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Jay L. Garfield (1997). Vasubandhu's Treatise on the Three Natures Translated From the Tibetan Edition with a Commentary.

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  1.  7
    Who Wrote the Trisvabhāvanirdeśa? Reflections on an Enigmatic Text and Its Place in the History of Buddhist Philosophy.Matthew Kapstein - 2018 - Journal of Indian Philosophy 46 (1):1-30.
    In recent decades, scholars of Buddhist philosophy have frequently treated the Trisvabhāvanirdeśa, or “Teaching of the Three Natures,” attributed to Vasubandhu, as an authentic and authoritative representation of that celebrated thinker’s mature work within the Yogācāra tradition. However, serious questions may be posed concerning the status and authority of the TSN within Yogācāra, its true authorship, and the relation of its contents to trends in early Yogācāra thought. In the present article, we review the actual state of our knowledge of (...)
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  2.  7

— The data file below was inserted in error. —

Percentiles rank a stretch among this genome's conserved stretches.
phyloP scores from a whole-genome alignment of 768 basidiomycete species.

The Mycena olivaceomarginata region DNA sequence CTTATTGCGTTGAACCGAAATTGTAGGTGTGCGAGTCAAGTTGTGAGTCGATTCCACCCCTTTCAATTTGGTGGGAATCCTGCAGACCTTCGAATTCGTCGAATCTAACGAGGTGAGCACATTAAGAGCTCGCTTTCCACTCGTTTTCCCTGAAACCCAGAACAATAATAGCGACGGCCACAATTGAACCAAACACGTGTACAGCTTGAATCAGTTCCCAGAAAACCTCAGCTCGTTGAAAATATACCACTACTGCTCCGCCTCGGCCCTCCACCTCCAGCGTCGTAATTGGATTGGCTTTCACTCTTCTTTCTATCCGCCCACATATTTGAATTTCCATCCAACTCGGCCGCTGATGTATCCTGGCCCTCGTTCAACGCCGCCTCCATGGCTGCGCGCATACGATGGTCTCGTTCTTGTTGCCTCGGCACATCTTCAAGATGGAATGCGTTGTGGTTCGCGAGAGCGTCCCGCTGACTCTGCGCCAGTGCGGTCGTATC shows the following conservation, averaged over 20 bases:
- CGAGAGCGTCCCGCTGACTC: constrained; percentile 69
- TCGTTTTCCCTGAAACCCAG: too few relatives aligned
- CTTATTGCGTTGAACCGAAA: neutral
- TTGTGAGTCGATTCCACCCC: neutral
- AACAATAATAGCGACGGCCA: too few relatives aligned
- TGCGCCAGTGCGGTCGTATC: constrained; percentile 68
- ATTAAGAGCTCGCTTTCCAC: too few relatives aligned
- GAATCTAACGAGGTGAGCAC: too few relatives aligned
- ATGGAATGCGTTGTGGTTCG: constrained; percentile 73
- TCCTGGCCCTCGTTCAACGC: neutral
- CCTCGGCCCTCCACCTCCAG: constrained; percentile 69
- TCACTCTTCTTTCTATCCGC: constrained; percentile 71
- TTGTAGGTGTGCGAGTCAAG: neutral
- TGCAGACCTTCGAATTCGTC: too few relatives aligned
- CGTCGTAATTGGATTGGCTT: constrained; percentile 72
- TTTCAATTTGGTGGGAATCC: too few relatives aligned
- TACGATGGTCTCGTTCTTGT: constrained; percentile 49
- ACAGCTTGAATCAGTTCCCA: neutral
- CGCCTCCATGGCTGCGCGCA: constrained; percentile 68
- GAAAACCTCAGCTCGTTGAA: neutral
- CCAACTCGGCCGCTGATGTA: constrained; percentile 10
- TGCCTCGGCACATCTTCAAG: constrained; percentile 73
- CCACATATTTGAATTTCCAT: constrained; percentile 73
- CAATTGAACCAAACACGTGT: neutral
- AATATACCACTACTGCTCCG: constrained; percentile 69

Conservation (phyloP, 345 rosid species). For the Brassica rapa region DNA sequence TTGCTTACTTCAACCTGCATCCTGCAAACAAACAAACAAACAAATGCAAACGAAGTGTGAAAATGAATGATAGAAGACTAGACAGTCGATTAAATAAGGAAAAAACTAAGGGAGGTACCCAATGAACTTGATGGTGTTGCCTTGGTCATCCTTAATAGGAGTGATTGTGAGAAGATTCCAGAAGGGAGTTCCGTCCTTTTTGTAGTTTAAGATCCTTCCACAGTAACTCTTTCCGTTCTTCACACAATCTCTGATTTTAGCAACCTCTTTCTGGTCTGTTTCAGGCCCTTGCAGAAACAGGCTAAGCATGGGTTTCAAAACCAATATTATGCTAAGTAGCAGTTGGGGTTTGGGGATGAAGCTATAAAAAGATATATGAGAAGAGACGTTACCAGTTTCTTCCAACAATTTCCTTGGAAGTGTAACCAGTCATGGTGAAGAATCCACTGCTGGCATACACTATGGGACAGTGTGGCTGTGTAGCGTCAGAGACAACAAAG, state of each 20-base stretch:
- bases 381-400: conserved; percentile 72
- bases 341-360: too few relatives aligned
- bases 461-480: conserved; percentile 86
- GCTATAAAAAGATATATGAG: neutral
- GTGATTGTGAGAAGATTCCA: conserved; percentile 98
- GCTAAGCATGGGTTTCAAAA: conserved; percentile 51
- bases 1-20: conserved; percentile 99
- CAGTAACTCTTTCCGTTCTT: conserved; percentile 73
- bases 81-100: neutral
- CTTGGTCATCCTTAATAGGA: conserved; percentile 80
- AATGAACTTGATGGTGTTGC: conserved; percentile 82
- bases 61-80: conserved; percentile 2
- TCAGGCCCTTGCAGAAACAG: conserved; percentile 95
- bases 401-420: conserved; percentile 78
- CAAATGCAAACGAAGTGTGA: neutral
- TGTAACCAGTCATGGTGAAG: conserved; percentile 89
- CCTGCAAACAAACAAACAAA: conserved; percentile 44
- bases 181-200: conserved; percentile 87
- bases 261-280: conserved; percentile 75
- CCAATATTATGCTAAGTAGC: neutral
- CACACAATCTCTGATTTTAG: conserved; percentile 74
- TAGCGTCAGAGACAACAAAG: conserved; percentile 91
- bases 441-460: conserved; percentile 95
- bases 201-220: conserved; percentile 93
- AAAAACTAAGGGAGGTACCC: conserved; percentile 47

The Ground of Knowing: On the Different Modes of Knowing According to the “Great Perfection”.Eran Laish - 2018 - Journal of Indian Philosophy 46 (1):83-112.
    The phenomenon of ‘Knowing’ has a crucial role in Buddhist explanations about the determination of individual realities. According to these explanations particular modes of knowing are connected to specific ways of perceiving and, even, constituting reality. As the ideal state of reality according to Buddhist doctrine is that of an unconditioned liberation, numerous traditions have examined and described the mode of knowing which characterizes such a state. Among these, we find several traditions that related such a mode with a claim (...)
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  3.  47
    Western Idealism Through Indian Eyes: A Cittamātra Reading of Berkeley, Kant and Schopenhauer. [REVIEW]Jay L. Garfield - 1998 - Sophia 37 (1):10-41.